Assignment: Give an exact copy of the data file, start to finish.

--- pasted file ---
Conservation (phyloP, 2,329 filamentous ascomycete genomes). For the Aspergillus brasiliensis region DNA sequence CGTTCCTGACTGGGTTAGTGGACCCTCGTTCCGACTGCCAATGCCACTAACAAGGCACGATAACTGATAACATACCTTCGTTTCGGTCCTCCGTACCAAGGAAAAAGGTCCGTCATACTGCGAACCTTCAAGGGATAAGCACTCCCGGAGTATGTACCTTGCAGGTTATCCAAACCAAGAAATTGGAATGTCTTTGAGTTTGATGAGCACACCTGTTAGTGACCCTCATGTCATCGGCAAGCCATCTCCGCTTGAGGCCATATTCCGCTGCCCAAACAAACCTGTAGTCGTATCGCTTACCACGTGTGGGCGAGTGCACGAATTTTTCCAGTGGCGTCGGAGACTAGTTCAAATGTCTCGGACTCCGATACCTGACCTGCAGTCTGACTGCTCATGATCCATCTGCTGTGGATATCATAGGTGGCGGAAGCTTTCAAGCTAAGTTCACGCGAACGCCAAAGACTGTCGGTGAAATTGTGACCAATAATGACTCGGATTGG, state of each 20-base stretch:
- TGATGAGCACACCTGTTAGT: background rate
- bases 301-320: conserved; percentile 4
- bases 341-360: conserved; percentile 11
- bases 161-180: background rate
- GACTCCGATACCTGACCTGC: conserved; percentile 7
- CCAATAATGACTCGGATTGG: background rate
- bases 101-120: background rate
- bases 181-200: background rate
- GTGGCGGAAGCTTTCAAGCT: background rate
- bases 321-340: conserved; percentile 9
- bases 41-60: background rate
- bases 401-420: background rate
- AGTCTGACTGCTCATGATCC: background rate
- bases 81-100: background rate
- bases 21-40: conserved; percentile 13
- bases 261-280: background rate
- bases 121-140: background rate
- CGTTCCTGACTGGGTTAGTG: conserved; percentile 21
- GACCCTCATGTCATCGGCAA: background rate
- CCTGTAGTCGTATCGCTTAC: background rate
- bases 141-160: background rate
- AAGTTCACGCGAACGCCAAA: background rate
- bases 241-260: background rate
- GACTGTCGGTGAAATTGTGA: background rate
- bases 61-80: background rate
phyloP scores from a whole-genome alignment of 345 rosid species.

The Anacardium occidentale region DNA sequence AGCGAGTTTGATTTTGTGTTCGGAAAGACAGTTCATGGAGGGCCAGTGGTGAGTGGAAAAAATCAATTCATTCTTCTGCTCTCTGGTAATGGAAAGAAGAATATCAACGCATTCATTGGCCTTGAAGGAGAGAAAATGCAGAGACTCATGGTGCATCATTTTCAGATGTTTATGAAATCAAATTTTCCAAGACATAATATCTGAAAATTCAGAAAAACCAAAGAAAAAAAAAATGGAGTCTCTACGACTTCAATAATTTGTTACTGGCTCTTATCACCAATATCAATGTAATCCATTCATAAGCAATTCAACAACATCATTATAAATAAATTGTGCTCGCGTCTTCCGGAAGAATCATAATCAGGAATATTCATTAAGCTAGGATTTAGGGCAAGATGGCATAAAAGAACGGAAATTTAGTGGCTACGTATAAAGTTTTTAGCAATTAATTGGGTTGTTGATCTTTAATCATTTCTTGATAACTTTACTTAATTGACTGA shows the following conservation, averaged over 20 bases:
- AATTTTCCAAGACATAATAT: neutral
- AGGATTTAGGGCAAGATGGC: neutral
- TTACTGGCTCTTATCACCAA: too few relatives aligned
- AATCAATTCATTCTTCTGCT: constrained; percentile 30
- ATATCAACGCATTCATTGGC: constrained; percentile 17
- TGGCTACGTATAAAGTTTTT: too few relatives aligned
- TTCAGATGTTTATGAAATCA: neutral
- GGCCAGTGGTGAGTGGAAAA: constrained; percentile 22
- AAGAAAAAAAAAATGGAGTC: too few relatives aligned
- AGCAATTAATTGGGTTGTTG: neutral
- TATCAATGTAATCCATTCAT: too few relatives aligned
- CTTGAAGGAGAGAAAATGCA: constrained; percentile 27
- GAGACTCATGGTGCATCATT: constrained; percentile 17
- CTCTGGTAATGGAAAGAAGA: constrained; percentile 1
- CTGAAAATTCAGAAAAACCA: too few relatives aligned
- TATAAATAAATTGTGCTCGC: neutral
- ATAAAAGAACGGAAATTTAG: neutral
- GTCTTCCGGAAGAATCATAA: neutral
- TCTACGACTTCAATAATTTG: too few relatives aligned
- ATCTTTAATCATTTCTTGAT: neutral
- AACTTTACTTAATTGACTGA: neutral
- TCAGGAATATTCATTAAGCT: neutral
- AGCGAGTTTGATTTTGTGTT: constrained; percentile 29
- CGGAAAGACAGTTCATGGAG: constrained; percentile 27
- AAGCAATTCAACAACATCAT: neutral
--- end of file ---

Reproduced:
Conservation (phyloP, 2,329 filamentous ascomycete genomes). For the Aspergillus brasiliensis region DNA sequence CGTTCCTGACTGGGTTAGTGGACCCTCGTTCCGACTGCCAATGCCACTAACAAGGCACGATAACTGATAACATACCTTCGTTTCGGTCCTCCGTACCAAGGAAAAAGGTCCGTCATACTGCGAACCTTCAAGGGATAAGCACTCCCGGAGTATGTACCTTGCAGGTTATCCAAACCAAGAAATTGGAATGTCTTTGAGTTTGATGAGCACACCTGTTAGTGACCCTCATGTCATCGGCAAGCCATCTCCGCTTGAGGCCATATTCCGCTGCCCAAACAAACCTGTAGTCGTATCGCTTACCACGTGTGGGCGAGTGCACGAATTTTTCCAGTGGCGTCGGAGACTAGTTCAAATGTCTCGGACTCCGATACCTGACCTGCAGTCTGACTGCTCATGATCCATCTGCTGTGGATATCATAGGTGGCGGAAGCTTTCAAGCTAAGTTCACGCGAACGCCAAAGACTGTCGGTGAAATTGTGACCAATAATGACTCGGATTGG, state of each 20-base stretch:
- TGATGAGCACACCTGTTAGT: background rate
- bases 301-320: conserved; percentile 4
- bases 341-360: conserved; percentile 11
- bases 161-180: background rate
- GACTCCGATACCTGACCTGC: conserved; percentile 7
- CCAATAATGACTCGGATTGG: background rate
- bases 101-120: background rate
- bases 181-200: background rate
- GTGGCGGAAGCTTTCAAGCT: background rate
- bases 321-340: conserved; percentile 9
- bases 41-60: background rate
- bases 401-420: background rate
- AGTCTGACTGCTCATGATCC: background rate
- bases 81-100: background rate
- bases 21-40: conserved; percentile 13
- bases 261-280: background rate
- bases 121-140: background rate
- CGTTCCTGACTGGGTTAGTG: conserved; percentile 21
- GACCCTCATGTCATCGGCAA: background rate
- CCTGTAGTCGTATCGCTTAC: background rate
- bases 141-160: background rate
- AAGTTCACGCGAACGCCAAA: background rate
- bases 241-260: background rate
- GACTGTCGGTGAAATTGTGA: background rate
- bases 61-80: background rate
phyloP scores from a whole-genome alignment of 345 rosid species.

The Anacardium occidentale region DNA sequence AGCGAGTTTGATTTTGTGTTCGGAAAGACAGTTCATGGAGGGCCAGTGGTGAGTGGAAAAAATCAATTCATTCTTCTGCTCTCTGGTAATGGAAAGAAGAATATCAACGCATTCATTGGCCTTGAAGGAGAGAAAATGCAGAGACTCATGGTGCATCATTTTCAGATGTTTATGAAATCAAATTTTCCAAGACATAATATCTGAAAATTCAGAAAAACCAAAGAAAAAAAAAATGGAGTCTCTACGACTTCAATAATTTGTTACTGGCTCTTATCACCAATATCAATGTAATCCATTCATAAGCAATTCAACAACATCATTATAAATAAATTGTGCTCGCGTCTTCCGGAAGAATCATAATCAGGAATATTCATTAAGCTAGGATTTAGGGCAAGATGGCATAAAAGAACGGAAATTTAGTGGCTACGTATAAAGTTTTTAGCAATTAATTGGGTTGTTGATCTTTAATCATTTCTTGATAACTTTACTTAATTGACTGA shows the following conservation, averaged over 20 bases:
- AATTTTCCAAGACATAATAT: neutral
- AGGATTTAGGGCAAGATGGC: neutral
- TTACTGGCTCTTATCACCAA: too few relatives aligned
- AATCAATTCATTCTTCTGCT: constrained; percentile 30
- ATATCAACGCATTCATTGGC: constrained; percentile 17
- TGGCTACGTATAAAGTTTTT: too few relatives aligned
- TTCAGATGTTTATGAAATCA: neutral
- GGCCAGTGGTGAGTGGAAAA: constrained; percentile 22
- AAGAAAAAAAAAATGGAGTC: too few relatives aligned
- AGCAATTAATTGGGTTGTTG: neutral
- TATCAATGTAATCCATTCAT: too few relatives aligned
- CTTGAAGGAGAGAAAATGCA: constrained; percentile 27
- GAGACTCATGGTGCATCATT: constrained; percentile 17
- CTCTGGTAATGGAAAGAAGA: constrained; percentile 1
- CTGAAAATTCAGAAAAACCA: too few relatives aligned
- TATAAATAAATTGTGCTCGC: neutral
- ATAAAAGAACGGAAATTTAG: neutral
- GTCTTCCGGAAGAATCATAA: neutral
- TCTACGACTTCAATAATTTG: too few relatives aligned
- ATCTTTAATCATTTCTTGAT: neutral
- AACTTTACTTAATTGACTGA: neutral
- TCAGGAATATTCATTAAGCT: neutral
- AGCGAGTTTGATTTTGTGTT: constrained; percentile 29
- CGGAAAGACAGTTCATGGAG: constrained; percentile 27
- AAGCAATTCAACAACATCAT: neutral